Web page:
In the morning we woke up and started our day at the Anne Frank Museum. Since this visit, the museum has changed its ticket policy. They now have reserved tickets for the morning, up until about 3pm, and then the afternoon is open for anyone. I highly recommend booking your tickets in advance as the line can get pretty long. You can find more information about the Anne Frank Museum and other museums in Amsterdam here.
Spend the rest of your day wandering the streets, shopping and eating. You can find all the best places to shop in Amsterdam, as well as my favorite cozy cafes and I promise you won’t be disappointed.
Day 4: Leave Amsterdam, See the Cheese Market in Alkmaar, Visit the Windmills at Zaanse Schans and End Up in Haarlem
This morning we woke up early in Amsterdam to pack our things and continue onwards. Our first stop of the day was to the Dutch city of cheese: Alkmaar.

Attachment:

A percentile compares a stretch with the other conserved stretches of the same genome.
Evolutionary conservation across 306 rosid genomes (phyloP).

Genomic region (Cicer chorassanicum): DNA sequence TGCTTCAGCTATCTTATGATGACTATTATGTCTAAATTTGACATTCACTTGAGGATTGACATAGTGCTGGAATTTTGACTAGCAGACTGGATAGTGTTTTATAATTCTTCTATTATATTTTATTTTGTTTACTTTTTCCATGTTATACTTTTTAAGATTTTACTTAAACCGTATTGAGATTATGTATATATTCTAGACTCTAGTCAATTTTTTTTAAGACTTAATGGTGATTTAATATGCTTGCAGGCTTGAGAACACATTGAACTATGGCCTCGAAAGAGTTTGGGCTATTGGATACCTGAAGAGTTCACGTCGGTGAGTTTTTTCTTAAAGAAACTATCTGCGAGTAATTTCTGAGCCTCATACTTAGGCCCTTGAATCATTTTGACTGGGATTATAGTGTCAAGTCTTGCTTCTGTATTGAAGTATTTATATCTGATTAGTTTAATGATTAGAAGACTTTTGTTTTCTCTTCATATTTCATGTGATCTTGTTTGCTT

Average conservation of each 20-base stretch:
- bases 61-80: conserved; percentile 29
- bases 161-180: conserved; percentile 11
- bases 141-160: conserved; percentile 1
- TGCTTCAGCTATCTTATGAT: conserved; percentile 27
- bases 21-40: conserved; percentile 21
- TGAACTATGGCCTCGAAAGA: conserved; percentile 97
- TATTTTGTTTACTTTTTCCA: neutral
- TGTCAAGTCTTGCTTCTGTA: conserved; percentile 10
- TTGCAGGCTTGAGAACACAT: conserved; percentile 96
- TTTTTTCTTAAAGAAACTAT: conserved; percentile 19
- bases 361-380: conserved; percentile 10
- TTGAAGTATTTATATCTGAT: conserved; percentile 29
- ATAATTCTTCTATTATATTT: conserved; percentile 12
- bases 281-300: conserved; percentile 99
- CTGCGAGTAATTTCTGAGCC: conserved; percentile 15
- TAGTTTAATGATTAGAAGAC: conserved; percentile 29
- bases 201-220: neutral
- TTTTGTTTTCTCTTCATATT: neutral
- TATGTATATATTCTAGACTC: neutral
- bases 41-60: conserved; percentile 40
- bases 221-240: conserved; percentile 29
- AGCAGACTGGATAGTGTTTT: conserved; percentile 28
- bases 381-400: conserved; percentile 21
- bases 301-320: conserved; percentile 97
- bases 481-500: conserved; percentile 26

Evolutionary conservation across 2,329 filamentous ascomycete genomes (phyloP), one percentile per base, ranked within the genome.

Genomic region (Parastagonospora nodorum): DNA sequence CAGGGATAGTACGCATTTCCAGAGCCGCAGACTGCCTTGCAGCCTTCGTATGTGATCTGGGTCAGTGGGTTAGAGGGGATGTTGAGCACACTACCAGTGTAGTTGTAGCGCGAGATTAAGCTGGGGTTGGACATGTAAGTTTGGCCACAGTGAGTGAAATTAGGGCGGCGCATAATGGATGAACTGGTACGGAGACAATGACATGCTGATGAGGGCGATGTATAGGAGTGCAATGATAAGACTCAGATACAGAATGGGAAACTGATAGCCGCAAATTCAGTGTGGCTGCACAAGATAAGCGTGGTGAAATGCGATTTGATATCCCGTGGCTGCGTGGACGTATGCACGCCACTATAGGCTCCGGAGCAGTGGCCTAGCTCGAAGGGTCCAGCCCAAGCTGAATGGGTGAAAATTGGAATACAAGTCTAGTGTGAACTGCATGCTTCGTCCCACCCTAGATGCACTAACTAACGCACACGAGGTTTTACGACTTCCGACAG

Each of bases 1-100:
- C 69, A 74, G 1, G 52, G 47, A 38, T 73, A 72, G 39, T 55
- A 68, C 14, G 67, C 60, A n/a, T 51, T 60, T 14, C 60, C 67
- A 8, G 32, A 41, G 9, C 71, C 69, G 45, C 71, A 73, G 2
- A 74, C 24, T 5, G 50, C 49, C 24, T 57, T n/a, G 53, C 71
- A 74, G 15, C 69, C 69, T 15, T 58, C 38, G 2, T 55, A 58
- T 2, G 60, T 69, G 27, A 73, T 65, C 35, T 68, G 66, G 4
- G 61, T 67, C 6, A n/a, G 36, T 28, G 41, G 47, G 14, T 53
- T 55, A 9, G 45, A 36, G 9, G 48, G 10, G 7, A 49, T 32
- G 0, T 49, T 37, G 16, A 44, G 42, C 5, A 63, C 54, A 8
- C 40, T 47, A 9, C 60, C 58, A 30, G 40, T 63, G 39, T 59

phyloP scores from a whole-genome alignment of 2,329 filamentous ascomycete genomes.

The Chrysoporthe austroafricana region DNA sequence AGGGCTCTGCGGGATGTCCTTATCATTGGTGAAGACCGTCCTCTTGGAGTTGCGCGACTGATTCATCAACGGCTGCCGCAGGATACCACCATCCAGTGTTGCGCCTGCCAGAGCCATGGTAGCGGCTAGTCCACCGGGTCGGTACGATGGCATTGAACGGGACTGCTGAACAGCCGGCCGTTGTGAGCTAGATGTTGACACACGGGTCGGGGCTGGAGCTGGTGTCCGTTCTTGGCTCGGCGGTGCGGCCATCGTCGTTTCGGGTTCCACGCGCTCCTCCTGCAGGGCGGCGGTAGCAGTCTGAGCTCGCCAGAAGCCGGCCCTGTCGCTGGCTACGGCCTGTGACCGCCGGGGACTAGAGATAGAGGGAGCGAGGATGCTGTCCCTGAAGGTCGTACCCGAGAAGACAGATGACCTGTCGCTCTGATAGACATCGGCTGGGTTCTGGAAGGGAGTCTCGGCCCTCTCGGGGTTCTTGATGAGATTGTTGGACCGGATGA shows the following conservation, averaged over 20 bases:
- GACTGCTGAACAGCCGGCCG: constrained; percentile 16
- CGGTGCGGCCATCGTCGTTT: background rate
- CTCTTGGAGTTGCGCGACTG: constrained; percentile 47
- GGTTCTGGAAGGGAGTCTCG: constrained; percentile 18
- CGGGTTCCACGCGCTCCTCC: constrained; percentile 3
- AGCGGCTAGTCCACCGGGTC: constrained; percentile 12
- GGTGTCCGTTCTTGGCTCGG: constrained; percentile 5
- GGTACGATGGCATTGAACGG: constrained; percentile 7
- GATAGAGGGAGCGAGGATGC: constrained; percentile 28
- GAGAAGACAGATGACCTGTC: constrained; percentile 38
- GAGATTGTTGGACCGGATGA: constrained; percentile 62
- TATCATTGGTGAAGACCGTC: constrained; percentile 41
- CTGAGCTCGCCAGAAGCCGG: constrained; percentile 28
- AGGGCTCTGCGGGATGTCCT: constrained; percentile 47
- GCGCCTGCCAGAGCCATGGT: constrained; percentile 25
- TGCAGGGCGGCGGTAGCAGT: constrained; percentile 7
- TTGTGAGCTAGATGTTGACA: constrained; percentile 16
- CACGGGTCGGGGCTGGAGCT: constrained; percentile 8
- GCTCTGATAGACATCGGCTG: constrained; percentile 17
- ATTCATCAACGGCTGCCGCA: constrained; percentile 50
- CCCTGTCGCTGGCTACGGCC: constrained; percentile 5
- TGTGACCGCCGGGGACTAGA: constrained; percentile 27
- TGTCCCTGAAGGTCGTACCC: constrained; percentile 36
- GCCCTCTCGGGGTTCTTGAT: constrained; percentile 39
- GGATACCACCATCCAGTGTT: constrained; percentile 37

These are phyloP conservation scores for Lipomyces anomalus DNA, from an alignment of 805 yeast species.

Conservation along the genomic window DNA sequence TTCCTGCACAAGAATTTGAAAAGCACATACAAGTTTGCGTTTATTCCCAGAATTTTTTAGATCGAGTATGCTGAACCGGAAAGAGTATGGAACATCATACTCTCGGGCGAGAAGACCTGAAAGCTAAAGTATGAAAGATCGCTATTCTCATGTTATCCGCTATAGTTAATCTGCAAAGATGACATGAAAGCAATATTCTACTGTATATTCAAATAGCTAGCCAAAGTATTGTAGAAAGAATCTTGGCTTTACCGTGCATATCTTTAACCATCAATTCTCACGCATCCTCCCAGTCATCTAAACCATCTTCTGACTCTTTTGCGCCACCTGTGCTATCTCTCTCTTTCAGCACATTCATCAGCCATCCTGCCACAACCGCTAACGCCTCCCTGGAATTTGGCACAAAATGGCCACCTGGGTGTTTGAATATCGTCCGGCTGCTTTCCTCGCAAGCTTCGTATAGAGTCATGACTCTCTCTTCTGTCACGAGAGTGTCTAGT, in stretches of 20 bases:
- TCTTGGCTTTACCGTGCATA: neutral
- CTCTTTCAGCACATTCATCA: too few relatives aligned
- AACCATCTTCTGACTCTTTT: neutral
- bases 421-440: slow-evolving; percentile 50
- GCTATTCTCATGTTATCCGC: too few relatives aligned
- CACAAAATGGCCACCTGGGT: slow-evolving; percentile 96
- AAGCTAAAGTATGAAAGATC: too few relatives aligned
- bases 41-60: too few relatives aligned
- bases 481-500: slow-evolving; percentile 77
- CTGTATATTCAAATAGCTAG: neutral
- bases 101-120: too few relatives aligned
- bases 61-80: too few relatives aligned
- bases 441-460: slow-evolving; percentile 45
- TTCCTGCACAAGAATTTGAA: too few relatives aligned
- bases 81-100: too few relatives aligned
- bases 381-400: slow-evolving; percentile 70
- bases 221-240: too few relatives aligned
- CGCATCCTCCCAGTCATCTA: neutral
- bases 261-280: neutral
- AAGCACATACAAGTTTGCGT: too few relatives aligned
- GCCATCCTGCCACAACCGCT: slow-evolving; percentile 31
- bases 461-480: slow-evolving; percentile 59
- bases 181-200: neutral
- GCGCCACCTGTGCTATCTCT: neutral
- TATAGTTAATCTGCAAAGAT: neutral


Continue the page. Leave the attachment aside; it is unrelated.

Every Friday, from April until September, visitors can join in on the famous cheese spectacle. Since the 1600’s or so, Alkmaar has been the host of the cheese markets where they weigh the wheels to sell and then carry them around on large cheese carriers.
These days, visitors flock from all over the world to the Waagplein Square from 10am to 1pm to join in on the fun. Surrounding the Waagplein are many vendor booths selling dutch snacks (including my favorite the poffertjes), handmade clogs, crafts and more cheese!
The town of Alkmaar is also absolutely adorable so make sure to save some time to explore here.